1.    The CBN is statutorily mandated to  establish  price  stability, protect the  external value  of our  national currency, manage  the external reserves  of the  Federation and ensure  the smooth functioning  of  our   financial   system, as  well   as  adviser   to  the President  on economic  matters.
2. The capacity  of the Bank to perform its role effectively is strengthened or undermined by the  extent to  which  the  nation  is able   to   increase   foreign   exchange   earnings  and  savings   from these  earnings, thus  boosting  the Excess Crude  Savings  Account, raising  reserve levels, providing currency  stability and moderating interest rates  with  limited risks to inflation and financial  stability.
3. In the performance of this  role it is natural  for the CBN to be concerned  at the low level of accretion  to reserves and the Excess Crude Account, inspite  of strong  international oil prices, especially as  Nigeria’s   performance  is  compared   with  other   oil  producing economies.
4. The  Central   Bank  of  Nigeria  is  aware  that   this  concern  is shared by   Mr.  President,  the     Federal     Ministry     of    Finance, Ministers, State  Governors, legislators, economists, analysts  and all  stakeholders involved in managing the  economy and discussions on how to  address the    matter are  being  held  at highest  levels of Government.
5. The CBN is aware  that, on the  instruction of the  Honourable Minister   of  Petroleum Resources,  the  audit  firm, PWC has  been directed to audit  the revenues  of the NNPC.
6. The  CBN is  also  aware  of  a proposal  to  set  up  a technical team  made  up of representatives the  Federal Ministry of Finance, the  NNPC and  the  CBN to  examine  the  sources  of  any  revenue leakages  and propose  appropriate fiscal controls.
7. The CBN welcomes  these initiatives and believes  that  they represent a positive contribution to  the  process  of improving the management of  the  economy, especially  if  they  lead  to  greater oversight      of   the    Finance    Ministry    over    oil revenues and improvements in disclosure  and transparency in the Oil Industry.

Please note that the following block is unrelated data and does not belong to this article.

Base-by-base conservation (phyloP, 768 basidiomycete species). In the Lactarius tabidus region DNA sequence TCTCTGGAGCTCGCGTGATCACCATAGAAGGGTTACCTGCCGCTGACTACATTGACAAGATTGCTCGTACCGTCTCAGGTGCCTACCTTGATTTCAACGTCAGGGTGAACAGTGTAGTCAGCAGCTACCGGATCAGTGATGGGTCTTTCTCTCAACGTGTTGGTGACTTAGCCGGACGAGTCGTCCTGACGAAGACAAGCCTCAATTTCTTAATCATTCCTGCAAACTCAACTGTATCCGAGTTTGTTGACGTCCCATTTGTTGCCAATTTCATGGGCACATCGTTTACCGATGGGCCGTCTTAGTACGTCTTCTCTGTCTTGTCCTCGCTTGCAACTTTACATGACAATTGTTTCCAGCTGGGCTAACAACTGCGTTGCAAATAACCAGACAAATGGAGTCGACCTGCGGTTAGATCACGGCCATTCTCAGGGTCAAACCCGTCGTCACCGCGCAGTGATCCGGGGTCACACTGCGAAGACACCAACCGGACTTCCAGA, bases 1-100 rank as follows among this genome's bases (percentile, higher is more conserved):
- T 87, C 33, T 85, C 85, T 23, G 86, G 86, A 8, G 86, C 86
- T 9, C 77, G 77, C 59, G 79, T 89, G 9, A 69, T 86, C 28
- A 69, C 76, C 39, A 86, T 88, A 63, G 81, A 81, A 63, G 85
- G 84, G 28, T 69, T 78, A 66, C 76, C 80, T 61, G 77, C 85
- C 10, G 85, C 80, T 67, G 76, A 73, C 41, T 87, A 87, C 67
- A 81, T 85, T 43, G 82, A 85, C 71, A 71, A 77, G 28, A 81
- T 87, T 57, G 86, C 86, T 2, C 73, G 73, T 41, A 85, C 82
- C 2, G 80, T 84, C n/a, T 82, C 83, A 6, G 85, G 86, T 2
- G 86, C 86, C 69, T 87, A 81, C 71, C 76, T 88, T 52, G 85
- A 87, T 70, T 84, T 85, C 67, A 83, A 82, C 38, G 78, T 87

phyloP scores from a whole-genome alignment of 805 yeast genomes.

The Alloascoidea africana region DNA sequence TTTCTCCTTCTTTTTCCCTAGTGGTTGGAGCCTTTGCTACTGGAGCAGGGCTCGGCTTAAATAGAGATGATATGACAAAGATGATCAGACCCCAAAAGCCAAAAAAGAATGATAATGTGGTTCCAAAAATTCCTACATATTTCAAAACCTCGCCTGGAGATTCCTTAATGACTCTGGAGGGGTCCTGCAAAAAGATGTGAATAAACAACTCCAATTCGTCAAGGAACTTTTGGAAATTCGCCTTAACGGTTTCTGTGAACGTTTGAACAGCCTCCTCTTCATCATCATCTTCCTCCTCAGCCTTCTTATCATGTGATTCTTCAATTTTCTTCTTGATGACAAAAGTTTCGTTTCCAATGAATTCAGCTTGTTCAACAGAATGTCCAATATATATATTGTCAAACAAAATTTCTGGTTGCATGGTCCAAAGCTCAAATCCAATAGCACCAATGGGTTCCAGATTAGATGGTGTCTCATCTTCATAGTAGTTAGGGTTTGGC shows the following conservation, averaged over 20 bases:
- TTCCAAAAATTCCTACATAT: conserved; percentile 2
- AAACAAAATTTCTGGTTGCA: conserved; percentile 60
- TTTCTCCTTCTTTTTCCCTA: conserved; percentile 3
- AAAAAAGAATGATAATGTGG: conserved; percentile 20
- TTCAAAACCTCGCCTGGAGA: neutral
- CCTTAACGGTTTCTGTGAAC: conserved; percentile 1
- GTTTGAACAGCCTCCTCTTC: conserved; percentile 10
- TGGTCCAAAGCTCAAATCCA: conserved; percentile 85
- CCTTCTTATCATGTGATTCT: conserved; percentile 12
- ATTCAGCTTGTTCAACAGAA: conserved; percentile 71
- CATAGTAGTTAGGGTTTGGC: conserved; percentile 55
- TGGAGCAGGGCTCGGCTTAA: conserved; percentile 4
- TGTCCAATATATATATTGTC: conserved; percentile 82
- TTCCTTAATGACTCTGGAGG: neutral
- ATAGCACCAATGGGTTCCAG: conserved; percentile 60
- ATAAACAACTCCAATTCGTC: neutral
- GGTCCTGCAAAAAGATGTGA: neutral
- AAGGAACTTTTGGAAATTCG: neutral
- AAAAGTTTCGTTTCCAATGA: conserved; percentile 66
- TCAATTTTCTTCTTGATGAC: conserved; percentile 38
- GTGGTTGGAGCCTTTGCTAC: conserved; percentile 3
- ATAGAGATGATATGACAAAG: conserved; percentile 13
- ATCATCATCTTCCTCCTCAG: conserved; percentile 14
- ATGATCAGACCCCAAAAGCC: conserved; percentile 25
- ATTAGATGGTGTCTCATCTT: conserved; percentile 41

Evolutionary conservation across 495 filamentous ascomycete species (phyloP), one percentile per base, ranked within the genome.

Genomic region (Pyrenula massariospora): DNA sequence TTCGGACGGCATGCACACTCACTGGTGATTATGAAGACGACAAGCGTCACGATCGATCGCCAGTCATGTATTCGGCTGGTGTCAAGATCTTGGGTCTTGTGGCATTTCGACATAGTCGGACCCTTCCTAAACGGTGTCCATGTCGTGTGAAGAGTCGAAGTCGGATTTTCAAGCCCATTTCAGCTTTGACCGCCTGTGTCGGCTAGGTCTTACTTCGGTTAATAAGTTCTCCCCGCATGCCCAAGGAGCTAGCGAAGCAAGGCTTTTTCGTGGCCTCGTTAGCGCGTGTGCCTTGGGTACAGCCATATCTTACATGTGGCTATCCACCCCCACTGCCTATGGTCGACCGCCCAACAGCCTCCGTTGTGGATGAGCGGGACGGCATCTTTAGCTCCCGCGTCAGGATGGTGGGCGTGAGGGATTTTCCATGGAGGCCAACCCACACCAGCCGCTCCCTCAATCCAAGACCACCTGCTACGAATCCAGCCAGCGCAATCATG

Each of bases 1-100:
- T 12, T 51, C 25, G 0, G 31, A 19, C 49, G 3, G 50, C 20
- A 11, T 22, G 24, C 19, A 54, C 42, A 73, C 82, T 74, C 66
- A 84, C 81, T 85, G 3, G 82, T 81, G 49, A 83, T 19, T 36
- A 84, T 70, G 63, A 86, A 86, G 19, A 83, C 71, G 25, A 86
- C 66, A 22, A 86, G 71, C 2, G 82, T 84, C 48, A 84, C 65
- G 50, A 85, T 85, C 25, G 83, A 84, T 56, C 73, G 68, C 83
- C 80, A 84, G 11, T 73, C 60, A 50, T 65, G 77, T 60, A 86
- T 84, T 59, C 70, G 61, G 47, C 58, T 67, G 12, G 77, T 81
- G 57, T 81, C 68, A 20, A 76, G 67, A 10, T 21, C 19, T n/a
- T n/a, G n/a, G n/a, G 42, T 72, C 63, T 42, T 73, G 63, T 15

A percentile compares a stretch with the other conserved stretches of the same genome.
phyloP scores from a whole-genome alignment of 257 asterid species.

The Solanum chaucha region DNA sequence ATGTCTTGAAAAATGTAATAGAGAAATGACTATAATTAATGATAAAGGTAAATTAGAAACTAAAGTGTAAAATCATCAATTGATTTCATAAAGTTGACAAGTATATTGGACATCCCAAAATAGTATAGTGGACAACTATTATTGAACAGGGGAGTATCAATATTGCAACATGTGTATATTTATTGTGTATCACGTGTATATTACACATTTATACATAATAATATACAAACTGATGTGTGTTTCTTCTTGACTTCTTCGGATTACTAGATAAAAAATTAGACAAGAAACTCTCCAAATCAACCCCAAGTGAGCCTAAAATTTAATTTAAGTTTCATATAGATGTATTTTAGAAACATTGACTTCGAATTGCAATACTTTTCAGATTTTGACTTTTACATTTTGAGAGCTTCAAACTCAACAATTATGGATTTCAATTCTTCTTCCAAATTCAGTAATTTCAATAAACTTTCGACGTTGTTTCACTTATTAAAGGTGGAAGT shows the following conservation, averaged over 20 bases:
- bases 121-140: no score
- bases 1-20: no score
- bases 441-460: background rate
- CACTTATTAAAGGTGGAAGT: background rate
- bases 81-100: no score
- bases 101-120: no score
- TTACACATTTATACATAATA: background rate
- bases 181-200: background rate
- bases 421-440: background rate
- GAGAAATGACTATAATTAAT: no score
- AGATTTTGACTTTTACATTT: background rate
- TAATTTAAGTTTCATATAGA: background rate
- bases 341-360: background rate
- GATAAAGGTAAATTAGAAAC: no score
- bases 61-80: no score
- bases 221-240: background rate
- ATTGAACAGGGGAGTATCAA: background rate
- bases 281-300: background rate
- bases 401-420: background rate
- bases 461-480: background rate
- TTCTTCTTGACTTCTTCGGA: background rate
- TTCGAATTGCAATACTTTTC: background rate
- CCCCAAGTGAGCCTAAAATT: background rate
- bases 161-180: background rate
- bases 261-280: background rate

8. The  Central   Bank   of  Nigeria   recognizes   that   there   is  an urgent need  to  review  fiscal  terms  of  sharing  revenues  between the  Federal Government and oil companies  and to  improve governance and transparency in the official  oil sector.    This underscores the  need  to  urgently pass a Petroleum  Industry Bill (PIB)  that  addresses  fiscal  terms  and the  structure of the  NNPC. We  therefore  support the  effort of  the  Federal  Government to pass a new PIB.
9.   The CBN will continue to use appropriate channels of communication  in  these   matters and  hereby  assures  all stakeholders in the  country, of its continued support in all efforts aimed  at  strengthening the  Nigerian   economy   and  reducing   its vulnerability to shocks from  the external sector.
10.   The Central  Bank of Nigeria  will not issue further statements on this  matter and urges  the  general  public  to avoid  unnecessary politicization of  a technical matter while  awaiting the  outcome  of on-going consultation and reviews. Ugochukwu Okoroafor, Director, Corporate Communications